Every year, as educators, we are expected to incorporate the new “thing”. Sometimes it’s how we approach certain criteria. Sometimes it’s a new program we need to use in the classroom. We fall in love with it but before the year ends... we are aware that the expectation will change the following year. After years of vocabulary approaches, technology changes, and behavioral goal adjustments, Canvas was introduced. I was completely against it. I was already teaching a program that used a separate piece of technology and wasn’t sure how I was going to incorporate ONE MORE THING.
I don’t have an “ah-ha” moment when Canvas changed how I run my classroom. I just know the more I grumpily worked through the tools and incorporated it within my classroom, the easier it became. I realized that this program is really designed to make my life easier. I took advantage of the aspect of having students turn in assignments via online. It helped cut down the loads of papers I was taking home weekly to grade. Even though I used Canvas more in my classroom, I still wasn’t USING Canvas, if that makes sense.
I began this school year with an open mind. I told myself that whatever opportunity was given, I was going to take it and really learn how to use Canvas. Obviously, it wasn’t going away so it was time to jump in with both feet. I made the decision to join the Cadre. Though at times I have been apprehensive, I can officially say I am absolutely obsessed with Canvas. I figured out within the first month of school how to transition my reading course completely into Canvas. I adjusted my expectations for students, I created documents, pages, buttons, and found the perfect flow that was accessible for my students. The way my reading course looked, everyone assumed my math course looked the same, but my students knew better.
My students joke to this day how both courses looked like two different teachers ran them. Reading was bright, accessible, and designed with their needs in mind. Math had no cover page, I would add an assignment because of eLearning, other than that we never used it. I figured I was thriving with Canvas because I mastered it for one of my courses. But that wasn’t the case. It was time for change once again. I was challenged to redesign an assignment, I chose to redesign an entire course instead.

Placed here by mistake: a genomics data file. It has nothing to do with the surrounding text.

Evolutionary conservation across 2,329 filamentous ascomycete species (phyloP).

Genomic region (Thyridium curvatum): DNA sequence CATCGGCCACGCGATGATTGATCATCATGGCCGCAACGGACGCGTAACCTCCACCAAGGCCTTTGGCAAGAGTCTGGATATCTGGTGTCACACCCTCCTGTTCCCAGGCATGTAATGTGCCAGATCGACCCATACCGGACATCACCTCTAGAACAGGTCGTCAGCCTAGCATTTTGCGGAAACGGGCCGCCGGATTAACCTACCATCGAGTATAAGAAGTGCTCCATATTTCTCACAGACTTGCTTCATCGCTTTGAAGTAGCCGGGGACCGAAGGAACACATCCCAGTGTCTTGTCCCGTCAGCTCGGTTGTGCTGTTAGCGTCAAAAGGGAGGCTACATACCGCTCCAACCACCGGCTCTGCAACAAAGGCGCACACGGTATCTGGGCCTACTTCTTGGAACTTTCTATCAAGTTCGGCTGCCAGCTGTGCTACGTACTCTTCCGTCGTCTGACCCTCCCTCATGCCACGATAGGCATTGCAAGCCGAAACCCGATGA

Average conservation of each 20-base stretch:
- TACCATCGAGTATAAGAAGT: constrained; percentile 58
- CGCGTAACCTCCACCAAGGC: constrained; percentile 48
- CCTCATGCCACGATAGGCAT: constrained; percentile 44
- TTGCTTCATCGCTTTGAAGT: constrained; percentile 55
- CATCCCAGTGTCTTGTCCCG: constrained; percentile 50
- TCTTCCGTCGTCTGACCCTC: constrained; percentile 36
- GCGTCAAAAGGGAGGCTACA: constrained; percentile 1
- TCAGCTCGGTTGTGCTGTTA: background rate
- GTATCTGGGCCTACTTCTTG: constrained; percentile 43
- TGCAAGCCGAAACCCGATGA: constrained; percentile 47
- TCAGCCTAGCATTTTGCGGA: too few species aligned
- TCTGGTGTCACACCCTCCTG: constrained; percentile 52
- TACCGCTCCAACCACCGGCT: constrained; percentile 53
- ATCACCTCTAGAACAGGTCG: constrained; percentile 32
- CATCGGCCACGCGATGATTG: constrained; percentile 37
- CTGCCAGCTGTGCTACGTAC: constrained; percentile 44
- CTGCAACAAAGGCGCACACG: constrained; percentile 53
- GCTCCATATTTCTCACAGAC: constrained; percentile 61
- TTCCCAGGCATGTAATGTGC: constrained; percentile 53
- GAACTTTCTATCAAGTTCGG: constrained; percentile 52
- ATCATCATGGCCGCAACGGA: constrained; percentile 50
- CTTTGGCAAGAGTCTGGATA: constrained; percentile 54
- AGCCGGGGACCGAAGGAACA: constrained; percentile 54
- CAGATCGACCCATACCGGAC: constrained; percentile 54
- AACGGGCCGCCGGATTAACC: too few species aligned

Here enters QUIZZES.NEXT.
We had a brief run-down of the new feature Canvas was offering and I took it from there. I redesigned my course by using quizzes next during rotations in a math intervention lab. It provides a variety of ways to assess students than just providing multiple choice or essay questions. It makes them really think through the steps they need to take to solve the problems in front of them. Students are given the opportunity to apply what they have learned from small group and practice the skill immediately due to the way I utilize Quizzes Next. This feature has effectively improved how stations are implemented within my classroom.
Incorporating Quizzes Next within my math lab, students have thrived within their learning. Students are showing growth in small group and in their individualized learning. When asked if they would rather go back to our old ways, every single one of my students say no! So, I have only one more thing to say; Thank you Next!
Today's thoughts come to us from Miss Kristen Scheer. Kristen is a 7/8 grade Interventionist at Dennis Intermediate School. She has been a classroom teacher for 6 years. Outside of her classroom, she organizes the Washington DC trip for Richmond 8th graders. Kristen and her fiancé, along with their children, live in Indiana. In Kristen’s spare time, she enjoys reading, running, fishing, and spending time with family.